I received a letter from my daughter’s school some time ago letting parents know that the board had met and decided that should Rolf Harris be found guilty, a painting of his would be removed from display at the school. They have since removed the painting and returned it to the ACT Government, for them to decide next steps.
There are a further two paintings under question in ACT schools. Other artworks of Harris have been removed from Bundaberg and Perth schools and institutions.
Memorabilia belonging to Harris (a jacket and wobble boards) were removed from the National Museum last year, although this was conveniently aligned with a standard ‘refresh’ of museum content.
Although I understand the instinctive reaction to these artworks, particularly given their location (in some instances) within schools, I can’t help but wonder whether there is some shame in taking away the art.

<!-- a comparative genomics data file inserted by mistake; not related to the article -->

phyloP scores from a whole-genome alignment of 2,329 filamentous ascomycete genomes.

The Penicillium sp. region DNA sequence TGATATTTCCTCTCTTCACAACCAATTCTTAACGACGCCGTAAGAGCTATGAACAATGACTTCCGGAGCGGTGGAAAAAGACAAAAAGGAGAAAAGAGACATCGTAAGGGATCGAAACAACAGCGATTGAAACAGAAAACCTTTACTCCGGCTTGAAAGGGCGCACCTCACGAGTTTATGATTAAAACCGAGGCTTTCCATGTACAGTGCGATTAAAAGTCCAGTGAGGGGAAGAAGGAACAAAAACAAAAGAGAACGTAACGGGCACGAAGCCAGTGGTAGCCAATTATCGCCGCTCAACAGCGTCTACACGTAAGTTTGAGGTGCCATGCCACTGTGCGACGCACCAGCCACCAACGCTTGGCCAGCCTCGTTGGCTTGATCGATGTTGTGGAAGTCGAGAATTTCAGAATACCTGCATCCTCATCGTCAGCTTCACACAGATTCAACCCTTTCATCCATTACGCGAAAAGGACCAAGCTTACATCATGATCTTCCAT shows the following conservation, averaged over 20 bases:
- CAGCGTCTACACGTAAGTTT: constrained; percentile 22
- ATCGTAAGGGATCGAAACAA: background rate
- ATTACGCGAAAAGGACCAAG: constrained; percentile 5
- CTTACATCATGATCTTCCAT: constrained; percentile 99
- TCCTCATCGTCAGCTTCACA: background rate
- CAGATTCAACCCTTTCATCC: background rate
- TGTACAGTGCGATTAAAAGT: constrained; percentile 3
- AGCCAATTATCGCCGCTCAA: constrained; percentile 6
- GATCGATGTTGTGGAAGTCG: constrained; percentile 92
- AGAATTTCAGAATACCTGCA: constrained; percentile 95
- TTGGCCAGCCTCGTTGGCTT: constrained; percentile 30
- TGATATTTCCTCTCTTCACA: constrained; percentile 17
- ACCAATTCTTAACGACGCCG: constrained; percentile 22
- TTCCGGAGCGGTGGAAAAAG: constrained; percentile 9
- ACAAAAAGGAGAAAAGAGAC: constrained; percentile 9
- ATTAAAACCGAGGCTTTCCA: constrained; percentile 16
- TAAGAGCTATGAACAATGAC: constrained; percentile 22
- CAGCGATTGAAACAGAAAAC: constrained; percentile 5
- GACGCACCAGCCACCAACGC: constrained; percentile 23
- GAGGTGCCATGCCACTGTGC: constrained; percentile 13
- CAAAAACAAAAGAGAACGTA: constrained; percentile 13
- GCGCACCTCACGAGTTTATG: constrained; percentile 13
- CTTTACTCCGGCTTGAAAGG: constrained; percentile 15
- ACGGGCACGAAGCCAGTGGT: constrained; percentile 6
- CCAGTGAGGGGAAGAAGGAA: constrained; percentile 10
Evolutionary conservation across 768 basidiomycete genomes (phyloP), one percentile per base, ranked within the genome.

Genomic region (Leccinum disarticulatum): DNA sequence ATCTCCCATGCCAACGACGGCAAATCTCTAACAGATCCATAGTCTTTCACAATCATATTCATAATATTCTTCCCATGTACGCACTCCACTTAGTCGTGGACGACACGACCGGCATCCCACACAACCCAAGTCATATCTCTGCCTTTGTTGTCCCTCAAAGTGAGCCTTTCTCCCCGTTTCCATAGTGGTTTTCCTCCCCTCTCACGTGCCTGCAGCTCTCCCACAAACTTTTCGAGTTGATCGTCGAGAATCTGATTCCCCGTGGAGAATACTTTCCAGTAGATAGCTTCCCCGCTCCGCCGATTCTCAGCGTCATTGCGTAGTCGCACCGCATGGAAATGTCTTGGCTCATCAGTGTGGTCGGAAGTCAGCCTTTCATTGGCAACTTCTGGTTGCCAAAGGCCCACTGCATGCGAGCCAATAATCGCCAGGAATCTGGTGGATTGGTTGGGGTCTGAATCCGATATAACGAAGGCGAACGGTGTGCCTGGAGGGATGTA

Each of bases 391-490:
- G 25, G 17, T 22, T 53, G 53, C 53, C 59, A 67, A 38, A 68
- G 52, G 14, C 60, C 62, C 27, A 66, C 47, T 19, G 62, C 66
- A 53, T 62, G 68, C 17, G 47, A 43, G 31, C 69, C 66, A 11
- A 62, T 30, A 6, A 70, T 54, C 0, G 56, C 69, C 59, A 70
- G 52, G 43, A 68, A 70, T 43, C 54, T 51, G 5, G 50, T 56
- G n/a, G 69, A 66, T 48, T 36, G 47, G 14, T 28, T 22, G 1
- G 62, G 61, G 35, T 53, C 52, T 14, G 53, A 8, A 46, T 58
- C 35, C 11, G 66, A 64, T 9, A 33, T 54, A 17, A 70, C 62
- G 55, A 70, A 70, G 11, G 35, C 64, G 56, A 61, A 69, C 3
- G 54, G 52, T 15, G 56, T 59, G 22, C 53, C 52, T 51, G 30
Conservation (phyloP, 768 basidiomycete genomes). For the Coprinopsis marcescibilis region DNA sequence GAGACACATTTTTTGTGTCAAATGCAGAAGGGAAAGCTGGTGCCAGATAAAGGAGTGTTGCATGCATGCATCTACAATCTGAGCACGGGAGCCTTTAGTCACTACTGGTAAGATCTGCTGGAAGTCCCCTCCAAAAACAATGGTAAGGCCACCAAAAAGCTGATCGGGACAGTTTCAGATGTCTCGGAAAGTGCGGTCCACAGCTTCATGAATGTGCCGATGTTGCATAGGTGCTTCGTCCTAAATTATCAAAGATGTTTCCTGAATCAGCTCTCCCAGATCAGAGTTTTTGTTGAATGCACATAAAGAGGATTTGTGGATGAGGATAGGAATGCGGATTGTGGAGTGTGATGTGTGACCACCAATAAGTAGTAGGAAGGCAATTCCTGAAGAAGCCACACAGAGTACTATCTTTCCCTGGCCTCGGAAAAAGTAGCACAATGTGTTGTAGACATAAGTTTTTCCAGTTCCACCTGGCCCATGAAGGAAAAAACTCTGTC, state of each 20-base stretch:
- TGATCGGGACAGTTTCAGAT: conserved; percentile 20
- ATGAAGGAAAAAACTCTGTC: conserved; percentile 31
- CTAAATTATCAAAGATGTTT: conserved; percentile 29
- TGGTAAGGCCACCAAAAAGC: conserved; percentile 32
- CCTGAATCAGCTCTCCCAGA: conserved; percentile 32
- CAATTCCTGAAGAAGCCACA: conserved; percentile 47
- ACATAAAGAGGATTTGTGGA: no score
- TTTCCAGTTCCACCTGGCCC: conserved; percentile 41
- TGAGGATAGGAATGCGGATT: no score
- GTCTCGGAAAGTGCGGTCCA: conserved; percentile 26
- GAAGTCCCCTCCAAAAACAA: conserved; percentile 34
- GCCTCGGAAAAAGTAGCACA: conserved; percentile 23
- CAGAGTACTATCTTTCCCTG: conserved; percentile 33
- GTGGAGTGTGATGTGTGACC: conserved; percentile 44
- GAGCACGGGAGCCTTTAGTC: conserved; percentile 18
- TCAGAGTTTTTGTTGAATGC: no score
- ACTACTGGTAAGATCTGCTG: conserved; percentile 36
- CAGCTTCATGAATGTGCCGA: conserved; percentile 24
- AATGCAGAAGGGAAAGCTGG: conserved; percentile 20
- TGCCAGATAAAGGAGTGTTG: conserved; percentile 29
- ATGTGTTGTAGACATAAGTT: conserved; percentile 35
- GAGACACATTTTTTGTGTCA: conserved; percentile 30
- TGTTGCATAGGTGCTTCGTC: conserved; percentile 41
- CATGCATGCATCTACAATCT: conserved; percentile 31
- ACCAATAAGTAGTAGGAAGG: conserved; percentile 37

Is it no longer good art? Viewed with a more distasteful understanding of the artist perhaps, but the art itself hasn’t changed.
And what happens when the performance of Harris with the Wiggles comes on our beloved DVD? Should I be preventing my children from singing ‘Tie me Kangaroo down sport’ or one of their previous favourites, ‘Waltzing Matilda’ Rolf style.
I can’t help but wonder if the reaction has more to do with us feeling an ownership over Harris, as an Australian and whether the reaction to existing artworks of his have been as strong in other countries. Although the portrait Harris painted of the Queen has apparently gone missing, so maybe not.
Maybe I would feel more strongly about this if I had a Harris original hung on my wall that now felt distasteful – particularly as the value would have plummeted (a 90% drop since the verdict according to the radio times).
To me, art is art. I’m not an art expert and wouldn’t really know a post-modern piece from a Renaissance, but I know what I like. I liked Rolf Harris’s art before (although I wasn’t such a fan of him) he was found guilty of these awful crimes. I still like his art. Surely there is still appreciation to be found there? Lessons to be learned for future artists?
Maybe we all feel a sense of frustration or guilt. Harris was a national treasure for such a long time – loved and encouraged, exalted in our ‘export success stories’. Maybe removing his art is a punishment to ourselves as a society for not revealing his true character sooner, to the detriment of so many young women.